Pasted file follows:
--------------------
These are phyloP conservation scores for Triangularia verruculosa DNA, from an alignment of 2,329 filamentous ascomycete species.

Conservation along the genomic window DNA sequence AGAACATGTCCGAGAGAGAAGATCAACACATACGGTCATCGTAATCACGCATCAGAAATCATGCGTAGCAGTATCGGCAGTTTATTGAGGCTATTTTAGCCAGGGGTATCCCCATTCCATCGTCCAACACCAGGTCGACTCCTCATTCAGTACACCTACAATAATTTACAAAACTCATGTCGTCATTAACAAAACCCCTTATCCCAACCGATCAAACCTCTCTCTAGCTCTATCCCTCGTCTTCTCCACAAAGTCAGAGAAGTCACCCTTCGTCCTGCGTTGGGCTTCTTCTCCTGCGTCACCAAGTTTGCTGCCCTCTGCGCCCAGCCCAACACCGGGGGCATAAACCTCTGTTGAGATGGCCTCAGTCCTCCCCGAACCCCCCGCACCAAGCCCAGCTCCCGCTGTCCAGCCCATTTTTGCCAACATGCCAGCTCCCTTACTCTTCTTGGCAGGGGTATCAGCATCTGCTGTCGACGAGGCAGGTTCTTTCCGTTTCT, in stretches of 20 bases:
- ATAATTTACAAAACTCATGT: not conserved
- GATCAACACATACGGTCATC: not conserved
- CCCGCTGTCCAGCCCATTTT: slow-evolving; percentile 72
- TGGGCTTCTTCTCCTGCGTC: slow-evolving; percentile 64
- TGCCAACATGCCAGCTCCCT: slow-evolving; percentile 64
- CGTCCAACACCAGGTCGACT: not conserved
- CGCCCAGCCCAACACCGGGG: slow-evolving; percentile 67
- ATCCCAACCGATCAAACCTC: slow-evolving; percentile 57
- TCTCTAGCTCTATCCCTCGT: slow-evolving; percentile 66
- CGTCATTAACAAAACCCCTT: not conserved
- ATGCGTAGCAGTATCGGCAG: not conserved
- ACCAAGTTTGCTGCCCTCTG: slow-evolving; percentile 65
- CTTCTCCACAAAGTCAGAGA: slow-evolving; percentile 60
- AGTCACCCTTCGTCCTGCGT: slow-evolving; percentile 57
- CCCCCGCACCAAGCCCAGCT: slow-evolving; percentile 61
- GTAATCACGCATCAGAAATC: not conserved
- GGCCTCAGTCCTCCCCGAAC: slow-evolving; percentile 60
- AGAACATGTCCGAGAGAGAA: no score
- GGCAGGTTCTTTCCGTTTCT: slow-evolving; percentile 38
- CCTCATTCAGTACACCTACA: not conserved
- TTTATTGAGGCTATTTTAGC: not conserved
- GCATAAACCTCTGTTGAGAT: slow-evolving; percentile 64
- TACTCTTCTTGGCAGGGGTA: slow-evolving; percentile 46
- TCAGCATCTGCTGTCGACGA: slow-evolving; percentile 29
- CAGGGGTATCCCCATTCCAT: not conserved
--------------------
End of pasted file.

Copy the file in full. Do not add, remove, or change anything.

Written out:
These are phyloP conservation scores for Triangularia verruculosa DNA, from an alignment of 2,329 filamentous ascomycete species.

Conservation along the genomic window DNA sequence AGAACATGTCCGAGAGAGAAGATCAACACATACGGTCATCGTAATCACGCATCAGAAATCATGCGTAGCAGTATCGGCAGTTTATTGAGGCTATTTTAGCCAGGGGTATCCCCATTCCATCGTCCAACACCAGGTCGACTCCTCATTCAGTACACCTACAATAATTTACAAAACTCATGTCGTCATTAACAAAACCCCTTATCCCAACCGATCAAACCTCTCTCTAGCTCTATCCCTCGTCTTCTCCACAAAGTCAGAGAAGTCACCCTTCGTCCTGCGTTGGGCTTCTTCTCCTGCGTCACCAAGTTTGCTGCCCTCTGCGCCCAGCCCAACACCGGGGGCATAAACCTCTGTTGAGATGGCCTCAGTCCTCCCCGAACCCCCCGCACCAAGCCCAGCTCCCGCTGTCCAGCCCATTTTTGCCAACATGCCAGCTCCCTTACTCTTCTTGGCAGGGGTATCAGCATCTGCTGTCGACGAGGCAGGTTCTTTCCGTTTCT, in stretches of 20 bases:
- ATAATTTACAAAACTCATGT: not conserved
- GATCAACACATACGGTCATC: not conserved
- CCCGCTGTCCAGCCCATTTT: slow-evolving; percentile 72
- TGGGCTTCTTCTCCTGCGTC: slow-evolving; percentile 64
- TGCCAACATGCCAGCTCCCT: slow-evolving; percentile 64
- CGTCCAACACCAGGTCGACT: not conserved
- CGCCCAGCCCAACACCGGGG: slow-evolving; percentile 67
- ATCCCAACCGATCAAACCTC: slow-evolving; percentile 57
- TCTCTAGCTCTATCCCTCGT: slow-evolving; percentile 66
- CGTCATTAACAAAACCCCTT: not conserved
- ATGCGTAGCAGTATCGGCAG: not conserved
- ACCAAGTTTGCTGCCCTCTG: slow-evolving; percentile 65
- CTTCTCCACAAAGTCAGAGA: slow-evolving; percentile 60
- AGTCACCCTTCGTCCTGCGT: slow-evolving; percentile 57
- CCCCCGCACCAAGCCCAGCT: slow-evolving; percentile 61
- GTAATCACGCATCAGAAATC: not conserved
- GGCCTCAGTCCTCCCCGAAC: slow-evolving; percentile 60
- AGAACATGTCCGAGAGAGAA: no score
- GGCAGGTTCTTTCCGTTTCT: slow-evolving; percentile 38
- CCTCATTCAGTACACCTACA: not conserved
- TTTATTGAGGCTATTTTAGC: not conserved
- GCATAAACCTCTGTTGAGAT: slow-evolving; percentile 64
- TACTCTTCTTGGCAGGGGTA: slow-evolving; percentile 46
- TCAGCATCTGCTGTCGACGA: slow-evolving; percentile 29
- CAGGGGTATCCCCATTCCAT: not conserved